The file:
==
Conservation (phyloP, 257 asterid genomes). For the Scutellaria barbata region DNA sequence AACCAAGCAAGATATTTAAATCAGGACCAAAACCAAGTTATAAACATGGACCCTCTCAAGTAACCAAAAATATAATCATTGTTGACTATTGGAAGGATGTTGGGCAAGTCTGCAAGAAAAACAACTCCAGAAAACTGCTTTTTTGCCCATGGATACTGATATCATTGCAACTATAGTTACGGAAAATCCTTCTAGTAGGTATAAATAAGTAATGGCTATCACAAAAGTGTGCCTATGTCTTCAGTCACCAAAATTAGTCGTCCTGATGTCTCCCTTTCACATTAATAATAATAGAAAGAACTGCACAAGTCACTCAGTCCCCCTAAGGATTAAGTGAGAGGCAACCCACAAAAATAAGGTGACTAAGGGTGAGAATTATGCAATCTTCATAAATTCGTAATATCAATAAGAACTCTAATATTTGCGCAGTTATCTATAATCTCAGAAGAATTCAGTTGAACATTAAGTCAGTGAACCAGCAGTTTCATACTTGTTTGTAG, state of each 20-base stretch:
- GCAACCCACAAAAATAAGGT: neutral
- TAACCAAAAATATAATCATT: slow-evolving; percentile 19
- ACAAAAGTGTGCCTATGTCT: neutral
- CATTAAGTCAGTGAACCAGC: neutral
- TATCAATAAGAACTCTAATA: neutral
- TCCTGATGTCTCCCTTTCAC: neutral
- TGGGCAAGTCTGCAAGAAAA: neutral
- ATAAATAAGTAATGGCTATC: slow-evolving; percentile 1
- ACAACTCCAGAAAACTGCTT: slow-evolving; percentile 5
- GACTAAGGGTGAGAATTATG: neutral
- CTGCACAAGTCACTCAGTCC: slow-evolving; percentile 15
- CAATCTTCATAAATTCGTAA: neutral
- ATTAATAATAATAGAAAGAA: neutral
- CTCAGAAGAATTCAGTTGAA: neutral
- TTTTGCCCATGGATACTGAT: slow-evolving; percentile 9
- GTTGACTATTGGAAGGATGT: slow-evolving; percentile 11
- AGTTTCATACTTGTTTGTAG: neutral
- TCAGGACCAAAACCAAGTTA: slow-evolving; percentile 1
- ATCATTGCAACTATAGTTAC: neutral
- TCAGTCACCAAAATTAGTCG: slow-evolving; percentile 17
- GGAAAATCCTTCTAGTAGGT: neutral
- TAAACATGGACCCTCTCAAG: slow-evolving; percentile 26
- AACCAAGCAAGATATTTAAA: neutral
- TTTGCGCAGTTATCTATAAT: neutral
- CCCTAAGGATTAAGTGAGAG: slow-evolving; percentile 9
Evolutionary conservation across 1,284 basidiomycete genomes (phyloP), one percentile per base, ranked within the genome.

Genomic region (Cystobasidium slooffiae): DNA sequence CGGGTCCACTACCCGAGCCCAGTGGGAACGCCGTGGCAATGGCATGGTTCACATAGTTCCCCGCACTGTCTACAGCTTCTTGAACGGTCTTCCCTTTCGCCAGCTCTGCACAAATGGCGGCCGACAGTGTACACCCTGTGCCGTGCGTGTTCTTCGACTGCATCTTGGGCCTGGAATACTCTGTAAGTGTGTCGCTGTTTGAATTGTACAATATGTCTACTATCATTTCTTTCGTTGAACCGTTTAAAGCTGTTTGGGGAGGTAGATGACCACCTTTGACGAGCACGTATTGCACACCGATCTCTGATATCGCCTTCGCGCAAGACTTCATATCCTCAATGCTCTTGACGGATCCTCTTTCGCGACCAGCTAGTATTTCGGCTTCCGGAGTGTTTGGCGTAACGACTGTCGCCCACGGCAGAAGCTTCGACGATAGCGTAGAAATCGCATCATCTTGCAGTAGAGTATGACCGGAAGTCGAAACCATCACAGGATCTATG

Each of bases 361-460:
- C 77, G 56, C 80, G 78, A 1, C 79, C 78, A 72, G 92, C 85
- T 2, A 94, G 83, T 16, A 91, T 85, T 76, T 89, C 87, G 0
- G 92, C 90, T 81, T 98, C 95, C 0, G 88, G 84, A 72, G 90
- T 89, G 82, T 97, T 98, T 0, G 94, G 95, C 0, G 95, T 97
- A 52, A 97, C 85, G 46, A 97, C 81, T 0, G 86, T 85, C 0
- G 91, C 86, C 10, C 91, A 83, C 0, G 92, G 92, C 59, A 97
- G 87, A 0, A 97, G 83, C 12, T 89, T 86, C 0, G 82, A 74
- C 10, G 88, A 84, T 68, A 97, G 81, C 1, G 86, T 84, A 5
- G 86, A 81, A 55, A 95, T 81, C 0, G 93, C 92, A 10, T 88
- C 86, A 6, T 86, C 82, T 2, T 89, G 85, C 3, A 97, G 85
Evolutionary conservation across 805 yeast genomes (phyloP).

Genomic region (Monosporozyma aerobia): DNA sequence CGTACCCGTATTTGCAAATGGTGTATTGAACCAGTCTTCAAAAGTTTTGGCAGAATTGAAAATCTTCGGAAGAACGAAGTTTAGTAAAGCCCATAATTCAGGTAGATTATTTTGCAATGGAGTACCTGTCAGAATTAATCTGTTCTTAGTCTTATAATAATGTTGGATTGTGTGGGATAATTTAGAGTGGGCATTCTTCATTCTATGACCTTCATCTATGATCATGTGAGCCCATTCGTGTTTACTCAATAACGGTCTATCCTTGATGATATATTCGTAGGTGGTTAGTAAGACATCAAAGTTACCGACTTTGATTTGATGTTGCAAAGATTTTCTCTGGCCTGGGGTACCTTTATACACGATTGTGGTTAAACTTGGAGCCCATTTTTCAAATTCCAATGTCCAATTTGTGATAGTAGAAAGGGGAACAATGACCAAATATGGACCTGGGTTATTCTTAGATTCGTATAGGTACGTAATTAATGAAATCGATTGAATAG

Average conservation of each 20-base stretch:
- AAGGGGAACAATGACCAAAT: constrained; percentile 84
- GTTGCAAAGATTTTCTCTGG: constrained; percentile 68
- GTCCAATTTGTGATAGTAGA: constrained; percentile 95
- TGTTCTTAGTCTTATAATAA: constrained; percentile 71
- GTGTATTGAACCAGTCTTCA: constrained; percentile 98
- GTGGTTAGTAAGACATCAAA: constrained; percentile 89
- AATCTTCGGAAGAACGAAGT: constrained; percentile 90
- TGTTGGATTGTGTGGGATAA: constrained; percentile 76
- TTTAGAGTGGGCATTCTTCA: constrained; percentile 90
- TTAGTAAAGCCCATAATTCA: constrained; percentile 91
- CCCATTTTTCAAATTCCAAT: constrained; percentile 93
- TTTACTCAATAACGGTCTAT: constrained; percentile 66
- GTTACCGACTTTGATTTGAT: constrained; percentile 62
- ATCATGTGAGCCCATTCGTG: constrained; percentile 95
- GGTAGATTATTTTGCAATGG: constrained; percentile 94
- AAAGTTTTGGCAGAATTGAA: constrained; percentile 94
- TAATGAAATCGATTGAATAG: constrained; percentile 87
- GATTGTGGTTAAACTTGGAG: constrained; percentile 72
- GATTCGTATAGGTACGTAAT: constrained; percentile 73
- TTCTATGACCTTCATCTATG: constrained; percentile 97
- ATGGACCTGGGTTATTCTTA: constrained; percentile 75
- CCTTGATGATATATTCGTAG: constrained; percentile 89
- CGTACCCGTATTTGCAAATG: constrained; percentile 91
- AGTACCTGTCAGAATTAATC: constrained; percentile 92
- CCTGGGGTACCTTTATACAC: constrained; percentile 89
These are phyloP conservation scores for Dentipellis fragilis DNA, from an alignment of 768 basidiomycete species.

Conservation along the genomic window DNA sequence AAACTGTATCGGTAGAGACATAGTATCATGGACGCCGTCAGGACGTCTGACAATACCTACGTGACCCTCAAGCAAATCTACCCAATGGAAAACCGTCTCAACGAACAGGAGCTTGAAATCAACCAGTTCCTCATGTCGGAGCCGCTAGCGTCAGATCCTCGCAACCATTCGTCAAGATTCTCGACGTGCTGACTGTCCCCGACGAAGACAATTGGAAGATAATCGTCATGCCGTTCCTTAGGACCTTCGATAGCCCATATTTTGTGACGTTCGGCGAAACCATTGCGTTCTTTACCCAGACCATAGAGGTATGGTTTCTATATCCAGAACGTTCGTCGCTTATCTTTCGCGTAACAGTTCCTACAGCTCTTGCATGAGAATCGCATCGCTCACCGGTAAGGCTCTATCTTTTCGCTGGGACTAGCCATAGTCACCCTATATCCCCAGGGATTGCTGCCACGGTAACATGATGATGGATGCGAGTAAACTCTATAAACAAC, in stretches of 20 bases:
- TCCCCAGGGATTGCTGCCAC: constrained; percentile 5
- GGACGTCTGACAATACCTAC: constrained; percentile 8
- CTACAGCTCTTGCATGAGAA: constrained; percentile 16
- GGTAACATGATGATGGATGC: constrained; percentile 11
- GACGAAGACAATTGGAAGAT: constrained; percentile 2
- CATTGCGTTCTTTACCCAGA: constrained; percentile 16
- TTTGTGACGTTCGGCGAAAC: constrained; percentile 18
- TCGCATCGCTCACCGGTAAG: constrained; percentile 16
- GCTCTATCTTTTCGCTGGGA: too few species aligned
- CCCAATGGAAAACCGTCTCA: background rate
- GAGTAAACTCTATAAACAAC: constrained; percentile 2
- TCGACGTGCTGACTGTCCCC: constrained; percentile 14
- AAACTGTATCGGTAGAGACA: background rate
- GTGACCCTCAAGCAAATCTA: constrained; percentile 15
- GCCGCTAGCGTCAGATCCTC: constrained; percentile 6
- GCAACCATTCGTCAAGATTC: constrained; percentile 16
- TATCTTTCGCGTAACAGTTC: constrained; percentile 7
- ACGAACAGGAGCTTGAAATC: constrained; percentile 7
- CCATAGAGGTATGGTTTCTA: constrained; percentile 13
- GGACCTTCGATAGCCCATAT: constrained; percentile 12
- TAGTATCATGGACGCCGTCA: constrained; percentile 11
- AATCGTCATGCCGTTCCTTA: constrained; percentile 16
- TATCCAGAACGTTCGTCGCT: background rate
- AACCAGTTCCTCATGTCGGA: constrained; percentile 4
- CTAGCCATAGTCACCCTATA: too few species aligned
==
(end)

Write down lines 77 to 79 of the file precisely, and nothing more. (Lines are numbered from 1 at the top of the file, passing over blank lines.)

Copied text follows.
- TCGCATCGCTCACCGGTAAG: constrained; percentile 16
- GCTCTATCTTTTCGCTGGGA: too few species aligned
- CCCAATGGAAAACCGTCTCA: background rate